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10 Yard Fight
Overview and game play
10 Yard Fight is an American football game for 1-2 players. One coin is required per player and the game starts with high school level and then increases in difficulty to college level as the game progresses. Each player takes turns to control their team against the CPU with the joystick and buttons 1 and 2. Button 1 makes a long pass of the ball and button 2 makes a short pass. The game starts with the CPU team kicking off and the players quarterback catching the ball. The player must then run up the field and use his team members to block tackles from the CPU as long as possible until an inevitable end to the initial run occurs. The game then switches to a series of plays that the player must proceed through to achieve a touchdown in the limited time period available. The following are several aspects of the game that effect the success of the players game:
Don't pass if the line of the pass will take the ball anywhere near a free-running defender.
At the kickoff, you should aim to get to at least the opponents' 40 yard line, if not further. Use your rear defenders on the run up the field!
When making a play, look carefully at the your opponent's deployment. Are they all over the right hand side? Then wait till your runner is over the left, get the ball back to the quarterback and pass straight to the running back. Then run straight up the left-hand side. When doing this, on either side, keep as close to the edge of the pitch as possible. If you're going to get tackled, quickly dodge off the field to end the play.
You can also send the running back up the field, and run around with the quarterback until there's a pass available. It is possible to send the running back way up the top right of the screen, and then run back and left with the quarterback as quickly as possible, doing a huge cross field throw at the last second. The opponents would get sort of "caught in the scroll" as the ball when diagonally across and most times the running back would be away with no one anywhere near him.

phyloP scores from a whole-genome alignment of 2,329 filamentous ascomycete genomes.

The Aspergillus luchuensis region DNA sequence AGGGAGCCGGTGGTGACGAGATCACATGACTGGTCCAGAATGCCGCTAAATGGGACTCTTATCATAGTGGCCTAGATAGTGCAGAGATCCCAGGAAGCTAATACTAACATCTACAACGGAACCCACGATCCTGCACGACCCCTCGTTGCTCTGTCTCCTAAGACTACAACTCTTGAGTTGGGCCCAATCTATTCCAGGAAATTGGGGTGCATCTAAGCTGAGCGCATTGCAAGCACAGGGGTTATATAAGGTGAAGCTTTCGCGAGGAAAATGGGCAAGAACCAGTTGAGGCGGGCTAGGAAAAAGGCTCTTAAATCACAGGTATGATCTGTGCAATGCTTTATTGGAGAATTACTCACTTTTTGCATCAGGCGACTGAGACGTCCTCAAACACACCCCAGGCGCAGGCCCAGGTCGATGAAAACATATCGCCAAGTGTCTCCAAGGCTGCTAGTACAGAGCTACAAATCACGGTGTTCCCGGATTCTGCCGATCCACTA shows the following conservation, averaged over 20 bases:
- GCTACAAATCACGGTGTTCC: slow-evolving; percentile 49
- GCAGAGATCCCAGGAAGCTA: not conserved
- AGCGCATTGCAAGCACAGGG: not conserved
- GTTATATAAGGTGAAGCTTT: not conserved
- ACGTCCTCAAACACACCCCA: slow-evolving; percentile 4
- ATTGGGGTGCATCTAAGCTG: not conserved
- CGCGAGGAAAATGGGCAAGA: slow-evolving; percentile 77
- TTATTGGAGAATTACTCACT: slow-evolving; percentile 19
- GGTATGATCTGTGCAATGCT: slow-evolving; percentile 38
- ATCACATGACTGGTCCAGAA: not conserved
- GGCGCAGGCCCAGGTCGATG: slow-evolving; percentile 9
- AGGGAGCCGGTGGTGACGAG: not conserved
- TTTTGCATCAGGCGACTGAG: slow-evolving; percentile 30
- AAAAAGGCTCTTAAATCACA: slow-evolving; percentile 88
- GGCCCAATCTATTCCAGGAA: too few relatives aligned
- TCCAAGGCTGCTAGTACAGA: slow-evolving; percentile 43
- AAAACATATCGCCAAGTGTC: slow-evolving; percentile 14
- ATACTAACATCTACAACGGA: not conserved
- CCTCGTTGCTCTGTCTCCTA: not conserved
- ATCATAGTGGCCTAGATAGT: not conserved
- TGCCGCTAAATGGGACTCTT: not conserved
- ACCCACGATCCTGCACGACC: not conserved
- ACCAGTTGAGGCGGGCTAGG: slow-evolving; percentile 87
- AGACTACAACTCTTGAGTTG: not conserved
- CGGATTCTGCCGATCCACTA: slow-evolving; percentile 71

You can also run the quarterback straight through the pack - this is only sensible when you're at the 5 yard line or so.
Down the ball as soon as you make 10 yards if you have any time left. This is because you can make 10 yards in 15 seconds and get 10 seconds back for a net loss of 5 seconds. It takes 30 seconds to make 20 yards and doing it in 1 play will get a net loss of 20 seconds (30 - 10), but doing it in 2 will only lose 10 seconds because you get 2 10 second bonuses (30 - 10 - 10). Once the clock runs out in mid-play just go as far as you can and hope it's enough to get more time.
Learn the defense formations. Once you find the correct pass route for a particular formation it will work consistently.
If you see a hard formation and you are short on time, your best move may be throwing an interception and hoping for an easier formation. This works best when you have 7 to 10 seconds left and don't think you can make ten yards or get downed before time runs out. Don't try it with less than 7 seconds though. 6:xx probably won't be enough time.
Run to the right during "first contact" after the kickoff. There is an extra computer guy waiting on the left side. The best way to use the top blockers is to let the middle blocker connect, move straight right until the top right blocker connects, then head up again.
You can do a forward pass after a lateral. This will cut through a few formations that are hard passing from the quarterback position. If you time it well a diagonal pass left (right running back to a left receiver) can miss an active middle defender. If you run the ball, use the receiver to block for you. The game doesn't have "pass interference" calls so you have to be careful not to do this by accident.
10 Yard Fight, despite its lack of many play features of more recent American Football games, is a challenging and addictive experience with game play that inspires additional play.
The graphics of 10 Yard Fight are good for a game released in 1983, featuring characters that are recognisable and animated relatively well. A yellow jersey denotes the player holding the ball and this simple use of colour actually helps the player identify whom s/he is controlling. The screen scrolls smoothly during a kick-off and the ball actually appears to arc when kicked a long distance, which adds to the gameís realism. The football field is simply designed but has a logo in the centre of it to differentiate it from just a big green square.
Some digitised sound effects are used, which although barely recognisable are quite good for an early 80ís game. Chip-based music plays in other parts of the game that is average for when the game was released.